Ridi Viharaya - Kurunegala
Era : Anuradhapura
Built : King Dutugemunu,

Ridi Viharaya (Sinhalese: රිදී විහාරය) or Silver Temple is a 2nd-century BCE Theravada Buddhist temple in the village of Ridigama, Sri Lanka.[2][3] Built during the reign of Dutthagamani of Anuradhapura, the temple is considered as the place where the silver ore, which provided silver to complete Ruwanwelisaya; one of the largest stupa in Sri Lanka, was discovered.[4] According to the chronicles Mahavamsa and Thupavamsa, the Ridi Viharaya complex was built in gratitude for helping him cherish his dream of completing Ruwanwelisaya


Era : Anuradhapura,

Built : King Dutugemunu,

Dutthagamani of Anuradhapura, a Sinhalese king of ancient Sri Lanka, known for his campaign that defeated and overthrowed the usurping Tamil prince Ellalan of Chola Kingdom, reigned from 161 BCE to 137 BCE in the Anuradhapura Kingdom. Upon his victory over Elara, he initiated construction of Ruwanwelisaya, also known as the "Great Stupa", one of the tallest monuments built before the 20th century.[7][8] Among other materials, silver was required for the basement of the stupa.

In the meantime, some merchants were travelling from the central highlands of Sri Lanka, to the then capital of the country; Anuradhapura. According to the chronicles, they saw some ripe jackfruit in the Ridigama area; cut it and thought of offering the first half to Buddhist monks as a ritual. Four Arhat monks appeared according to their wish and accepted the Dāna. Then four more monks came and accepted the Dāna. The last monk, known as Arhat Indragupta, after partaking the jackfruit, directed the merchants to a path which led to a cave with a silver ore. They informed the monach of their finding after arriving in Anuradhapura. He was much elated upon hearing the news. The ore provided the required amount of silver for the construction work. In gratitude, he built a temple complex on the silver ore, employing 300 masons and 700 others including his chief artisan Vishwakarma Prathiraja.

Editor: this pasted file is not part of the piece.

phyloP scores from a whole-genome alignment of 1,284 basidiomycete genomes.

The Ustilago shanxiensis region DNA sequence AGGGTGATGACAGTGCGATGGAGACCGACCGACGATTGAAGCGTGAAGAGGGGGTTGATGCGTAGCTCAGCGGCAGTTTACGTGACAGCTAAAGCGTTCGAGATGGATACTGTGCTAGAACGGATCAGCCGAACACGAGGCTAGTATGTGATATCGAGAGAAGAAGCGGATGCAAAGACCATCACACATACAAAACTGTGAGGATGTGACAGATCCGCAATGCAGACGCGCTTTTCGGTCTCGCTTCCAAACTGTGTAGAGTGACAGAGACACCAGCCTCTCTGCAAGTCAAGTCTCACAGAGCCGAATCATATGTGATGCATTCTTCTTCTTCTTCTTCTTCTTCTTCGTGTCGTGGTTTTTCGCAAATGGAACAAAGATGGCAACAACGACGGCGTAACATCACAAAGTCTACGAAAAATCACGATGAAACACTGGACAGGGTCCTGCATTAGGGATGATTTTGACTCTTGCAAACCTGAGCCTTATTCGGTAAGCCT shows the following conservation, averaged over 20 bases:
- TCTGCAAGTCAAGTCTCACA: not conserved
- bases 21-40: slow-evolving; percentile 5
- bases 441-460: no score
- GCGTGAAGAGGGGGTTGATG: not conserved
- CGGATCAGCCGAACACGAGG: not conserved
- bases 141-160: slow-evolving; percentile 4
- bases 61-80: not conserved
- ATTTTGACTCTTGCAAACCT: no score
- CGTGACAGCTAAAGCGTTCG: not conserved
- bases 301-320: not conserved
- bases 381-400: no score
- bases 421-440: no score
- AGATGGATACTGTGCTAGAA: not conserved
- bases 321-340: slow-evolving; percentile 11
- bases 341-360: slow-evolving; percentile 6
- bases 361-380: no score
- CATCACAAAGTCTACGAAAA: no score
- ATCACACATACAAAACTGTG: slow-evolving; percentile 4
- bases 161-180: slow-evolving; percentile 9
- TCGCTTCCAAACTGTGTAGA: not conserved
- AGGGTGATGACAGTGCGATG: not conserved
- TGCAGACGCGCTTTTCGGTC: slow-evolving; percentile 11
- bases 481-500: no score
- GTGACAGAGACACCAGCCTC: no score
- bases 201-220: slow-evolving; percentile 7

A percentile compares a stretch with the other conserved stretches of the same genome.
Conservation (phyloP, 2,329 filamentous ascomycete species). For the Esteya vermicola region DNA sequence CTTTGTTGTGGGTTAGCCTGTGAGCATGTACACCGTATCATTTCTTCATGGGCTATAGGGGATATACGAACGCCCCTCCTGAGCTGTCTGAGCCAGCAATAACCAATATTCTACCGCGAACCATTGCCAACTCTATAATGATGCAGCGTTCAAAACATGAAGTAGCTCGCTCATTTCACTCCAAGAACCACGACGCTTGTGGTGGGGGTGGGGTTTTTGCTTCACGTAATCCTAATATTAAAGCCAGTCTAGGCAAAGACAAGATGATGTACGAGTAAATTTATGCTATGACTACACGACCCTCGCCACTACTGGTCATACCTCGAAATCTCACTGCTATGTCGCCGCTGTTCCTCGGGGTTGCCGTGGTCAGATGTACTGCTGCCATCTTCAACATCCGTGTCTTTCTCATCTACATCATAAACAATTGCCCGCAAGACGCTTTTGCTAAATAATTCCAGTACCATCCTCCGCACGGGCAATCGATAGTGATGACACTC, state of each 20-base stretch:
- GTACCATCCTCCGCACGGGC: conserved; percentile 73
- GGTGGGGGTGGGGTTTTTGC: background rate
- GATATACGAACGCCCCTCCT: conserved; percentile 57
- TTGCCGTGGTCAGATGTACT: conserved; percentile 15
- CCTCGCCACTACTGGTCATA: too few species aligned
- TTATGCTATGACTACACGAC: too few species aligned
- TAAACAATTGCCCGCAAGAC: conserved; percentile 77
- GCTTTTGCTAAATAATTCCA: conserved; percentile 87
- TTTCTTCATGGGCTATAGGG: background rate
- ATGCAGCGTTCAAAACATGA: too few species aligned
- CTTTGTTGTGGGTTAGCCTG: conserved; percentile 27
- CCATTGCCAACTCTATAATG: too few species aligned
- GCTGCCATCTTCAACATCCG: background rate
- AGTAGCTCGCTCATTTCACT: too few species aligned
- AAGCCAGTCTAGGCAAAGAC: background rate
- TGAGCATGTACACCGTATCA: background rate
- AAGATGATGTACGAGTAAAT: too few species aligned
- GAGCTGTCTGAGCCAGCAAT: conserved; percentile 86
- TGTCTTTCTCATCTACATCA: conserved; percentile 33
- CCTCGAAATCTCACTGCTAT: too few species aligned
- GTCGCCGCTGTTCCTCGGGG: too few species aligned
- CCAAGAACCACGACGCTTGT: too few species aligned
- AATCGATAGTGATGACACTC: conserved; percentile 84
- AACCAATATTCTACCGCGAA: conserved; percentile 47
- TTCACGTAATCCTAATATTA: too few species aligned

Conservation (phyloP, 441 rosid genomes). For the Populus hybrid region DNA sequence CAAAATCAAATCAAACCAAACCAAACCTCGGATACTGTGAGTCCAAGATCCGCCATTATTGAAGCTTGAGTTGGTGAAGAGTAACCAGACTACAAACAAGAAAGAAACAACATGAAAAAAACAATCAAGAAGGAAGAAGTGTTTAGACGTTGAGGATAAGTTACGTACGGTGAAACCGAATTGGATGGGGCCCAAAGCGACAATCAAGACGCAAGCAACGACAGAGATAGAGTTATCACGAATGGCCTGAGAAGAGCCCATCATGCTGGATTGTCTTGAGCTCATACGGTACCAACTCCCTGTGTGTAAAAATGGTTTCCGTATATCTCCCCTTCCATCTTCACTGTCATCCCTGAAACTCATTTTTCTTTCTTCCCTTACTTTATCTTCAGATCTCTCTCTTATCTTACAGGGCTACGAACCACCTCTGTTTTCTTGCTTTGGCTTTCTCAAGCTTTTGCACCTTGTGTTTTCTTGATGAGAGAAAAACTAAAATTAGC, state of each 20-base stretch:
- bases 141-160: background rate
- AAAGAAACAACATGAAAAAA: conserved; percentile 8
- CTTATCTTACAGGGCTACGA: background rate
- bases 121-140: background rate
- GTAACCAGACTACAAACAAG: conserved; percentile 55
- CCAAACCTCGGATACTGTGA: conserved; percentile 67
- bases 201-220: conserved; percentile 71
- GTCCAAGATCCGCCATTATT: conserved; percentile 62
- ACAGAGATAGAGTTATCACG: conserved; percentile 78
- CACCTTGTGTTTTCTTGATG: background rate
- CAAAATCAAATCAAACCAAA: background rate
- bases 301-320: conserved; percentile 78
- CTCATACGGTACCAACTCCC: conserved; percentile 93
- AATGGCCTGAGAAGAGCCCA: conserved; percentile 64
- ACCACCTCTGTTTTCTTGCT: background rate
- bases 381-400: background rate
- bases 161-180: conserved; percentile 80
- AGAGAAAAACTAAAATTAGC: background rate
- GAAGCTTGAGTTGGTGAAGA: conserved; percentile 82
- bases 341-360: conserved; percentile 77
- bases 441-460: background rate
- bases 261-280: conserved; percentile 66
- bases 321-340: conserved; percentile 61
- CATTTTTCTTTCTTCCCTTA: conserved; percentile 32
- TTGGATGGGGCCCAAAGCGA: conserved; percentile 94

There are approximately twenty-five caves around the temple, which are considered to be inhabited by Arhat monks, since the arrival of Arhat Mahinda in 3rd century BCE. The temple was revived in the 18th century CE, during the reign of Kirti Sri Rajasinha of Kandy (1746-1778 CE). Uda Viharaya was added to the complex during this period. Several affiliated devalas: Kumara Bandara Devalaya and Paththini Devalaya were also established. Ridi Viharaya now falls under the Malwatte chapter of Buddhist temples in Sri Lanka

Digital Identity of Sri Lankan History - www.mahawansaya.com
All rights reserved - 2019
Powered by isandi CREATIONS